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September 2004


Arch Ophthalmol. 2004;122(9):1382. doi:10.1001/archopht.122.9.1382

Ocular Adnexal Lymphoma: Clinical Behavior of Distinct World Health Organization Classification Subtypes

Purpose: To evaluate the clinical behaviorand treatment outcome of ocular adnexal lymphomas classified by the WorldHealth Organization Classification, with emphasis on marginal zone lymphomaof mucosa-associated lymphoid tissue (MALT).

Methods: The clinico-pathologic materials werereviewed in 98 consecutive patients treated for ocular adnexal lymphoma. Fourteenpatients had prior lymphoma while 84 patients had primary disease (75% stageI, 6% stage III, 19% stage IV.) Radiation (photons/electrons) was administeredto 102 eyes to 30.6 Gy median dose. Mean follow-up was 82 months.

Results: The most common subtypes among primarypatients were MALT (57%) and follicular (18%) lymphoma. The 5-year actuariallocal control rate in 102 irradiated eyes was 98%. Among the low-grade lymphomas,5-year local control was correlated with radiation dose in the MALT lymphomasubgroup (N = 53): 81% for <30 Gy and 100% for ≥30Gy (p<0.01). Forthe non-MALT low-grade lymphomas such as follicular lymphoma (N = 30), localcontrol was 100% regardless of dose. For 39 stage I MALT lymphoma patientstreated with radiation alone, the distant-relapse-free survival was 75% at5 years and 45% at 10 years. Distant relapses were generally isolated andsuccessfully salvaged by local therapy. The overall survival for this subgroupwas 81% at 10 years, with no deaths from lymphoma.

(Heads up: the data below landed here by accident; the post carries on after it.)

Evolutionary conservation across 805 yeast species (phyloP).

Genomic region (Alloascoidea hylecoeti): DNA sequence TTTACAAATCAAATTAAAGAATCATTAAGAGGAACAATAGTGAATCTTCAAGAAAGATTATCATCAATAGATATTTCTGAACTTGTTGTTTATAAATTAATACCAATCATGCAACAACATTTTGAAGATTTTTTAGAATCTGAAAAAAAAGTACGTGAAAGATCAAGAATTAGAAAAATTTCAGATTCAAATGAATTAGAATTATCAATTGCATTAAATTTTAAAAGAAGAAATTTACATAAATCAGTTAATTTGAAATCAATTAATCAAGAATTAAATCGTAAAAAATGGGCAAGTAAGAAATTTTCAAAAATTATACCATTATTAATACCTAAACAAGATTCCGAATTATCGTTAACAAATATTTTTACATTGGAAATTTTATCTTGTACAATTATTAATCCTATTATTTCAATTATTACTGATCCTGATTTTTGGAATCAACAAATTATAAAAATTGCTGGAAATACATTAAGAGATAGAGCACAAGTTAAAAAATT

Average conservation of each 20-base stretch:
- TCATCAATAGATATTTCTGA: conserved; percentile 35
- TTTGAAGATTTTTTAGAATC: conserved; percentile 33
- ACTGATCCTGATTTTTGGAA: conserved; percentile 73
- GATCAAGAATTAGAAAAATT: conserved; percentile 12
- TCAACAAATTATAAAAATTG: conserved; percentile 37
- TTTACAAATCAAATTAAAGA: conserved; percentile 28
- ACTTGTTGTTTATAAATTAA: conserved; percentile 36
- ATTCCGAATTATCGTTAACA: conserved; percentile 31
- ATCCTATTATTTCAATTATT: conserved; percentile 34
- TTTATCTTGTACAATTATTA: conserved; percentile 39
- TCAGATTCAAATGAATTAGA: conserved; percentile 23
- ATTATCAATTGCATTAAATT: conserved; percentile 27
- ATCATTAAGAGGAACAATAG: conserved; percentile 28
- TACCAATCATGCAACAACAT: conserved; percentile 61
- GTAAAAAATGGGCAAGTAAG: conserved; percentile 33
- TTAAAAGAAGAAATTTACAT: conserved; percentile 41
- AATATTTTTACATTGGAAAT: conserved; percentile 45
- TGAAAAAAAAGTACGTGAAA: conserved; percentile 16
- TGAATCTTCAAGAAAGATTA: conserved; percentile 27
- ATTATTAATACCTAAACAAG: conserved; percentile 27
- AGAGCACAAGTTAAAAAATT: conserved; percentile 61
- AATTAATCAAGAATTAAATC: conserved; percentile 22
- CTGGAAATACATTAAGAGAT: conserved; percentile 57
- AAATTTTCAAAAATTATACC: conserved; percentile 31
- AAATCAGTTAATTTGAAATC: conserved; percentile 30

Conclusions: Dose-response data suggest theoptimal radiation dose for MALT lymphoma of the ocular adnexa is 30.6-32.4Gy in 1.8 Gy fractions while follicular lymphoma is adequately controlledwith doses in the mid 20 Gy range. The substantial risk of distant relapsein stage I ocular adnexal MALT lymphoma underscores the importance of long-termfollow-up for this disease and the need for additional comparative studiesof MALT lymphoma of different anatomical sites. (2003;57:1382-1391)